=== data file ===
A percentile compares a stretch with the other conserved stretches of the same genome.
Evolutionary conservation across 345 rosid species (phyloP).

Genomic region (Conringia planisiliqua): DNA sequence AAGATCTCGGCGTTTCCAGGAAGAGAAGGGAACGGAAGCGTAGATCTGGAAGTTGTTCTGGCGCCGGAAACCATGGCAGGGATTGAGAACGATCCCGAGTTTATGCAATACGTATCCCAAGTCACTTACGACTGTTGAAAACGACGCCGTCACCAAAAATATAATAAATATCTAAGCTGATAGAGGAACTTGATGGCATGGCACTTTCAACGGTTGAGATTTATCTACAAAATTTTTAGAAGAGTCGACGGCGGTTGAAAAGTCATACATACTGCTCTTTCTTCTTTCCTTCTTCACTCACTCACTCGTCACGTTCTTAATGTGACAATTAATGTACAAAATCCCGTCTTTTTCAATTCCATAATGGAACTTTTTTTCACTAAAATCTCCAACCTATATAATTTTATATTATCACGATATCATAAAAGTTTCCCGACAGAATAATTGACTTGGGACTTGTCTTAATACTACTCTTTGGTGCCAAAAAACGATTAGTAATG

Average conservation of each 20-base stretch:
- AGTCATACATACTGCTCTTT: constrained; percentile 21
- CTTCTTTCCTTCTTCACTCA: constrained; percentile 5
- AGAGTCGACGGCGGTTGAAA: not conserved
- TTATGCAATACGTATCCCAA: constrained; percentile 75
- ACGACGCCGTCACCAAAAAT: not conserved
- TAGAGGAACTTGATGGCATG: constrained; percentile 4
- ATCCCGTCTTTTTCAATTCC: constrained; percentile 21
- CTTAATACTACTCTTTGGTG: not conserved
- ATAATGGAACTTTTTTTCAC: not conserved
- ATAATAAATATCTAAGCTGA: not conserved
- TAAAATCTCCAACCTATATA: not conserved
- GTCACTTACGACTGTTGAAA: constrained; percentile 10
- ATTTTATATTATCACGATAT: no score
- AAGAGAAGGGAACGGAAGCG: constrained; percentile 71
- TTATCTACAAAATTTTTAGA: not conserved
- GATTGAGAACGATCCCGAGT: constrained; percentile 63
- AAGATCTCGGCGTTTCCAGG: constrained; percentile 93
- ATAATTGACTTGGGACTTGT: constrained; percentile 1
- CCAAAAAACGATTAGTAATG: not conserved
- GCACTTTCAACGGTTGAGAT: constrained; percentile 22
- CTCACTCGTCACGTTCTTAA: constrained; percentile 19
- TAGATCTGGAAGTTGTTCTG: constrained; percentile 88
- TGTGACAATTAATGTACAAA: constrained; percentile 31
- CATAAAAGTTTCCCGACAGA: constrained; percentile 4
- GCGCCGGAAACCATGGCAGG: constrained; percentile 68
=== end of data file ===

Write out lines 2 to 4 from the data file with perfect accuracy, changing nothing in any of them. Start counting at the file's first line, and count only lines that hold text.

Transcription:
Evolutionary conservation across 345 rosid species (phyloP).

Genomic region (Conringia planisiliqua): DNA sequence AAGATCTCGGCGTTTCCAGGAAGAGAAGGGAACGGAAGCGTAGATCTGGAAGTTGTTCTGGCGCCGGAAACCATGGCAGGGATTGAGAACGATCCCGAGTTTATGCAATACGTATCCCAAGTCACTTACGACTGTTGAAAACGACGCCGTCACCAAAAATATAATAAATATCTAAGCTGATAGAGGAACTTGATGGCATGGCACTTTCAACGGTTGAGATTTATCTACAAAATTTTTAGAAGAGTCGACGGCGGTTGAAAAGTCATACATACTGCTCTTTCTTCTTTCCTTCTTCACTCACTCACTCGTCACGTTCTTAATGTGACAATTAATGTACAAAATCCCGTCTTTTTCAATTCCATAATGGAACTTTTTTTCACTAAAATCTCCAACCTATATAATTTTATATTATCACGATATCATAAAAGTTTCCCGACAGAATAATTGACTTGGGACTTGTCTTAATACTACTCTTTGGTGCCAAAAAACGATTAGTAATG

Average conservation of each 20-base stretch: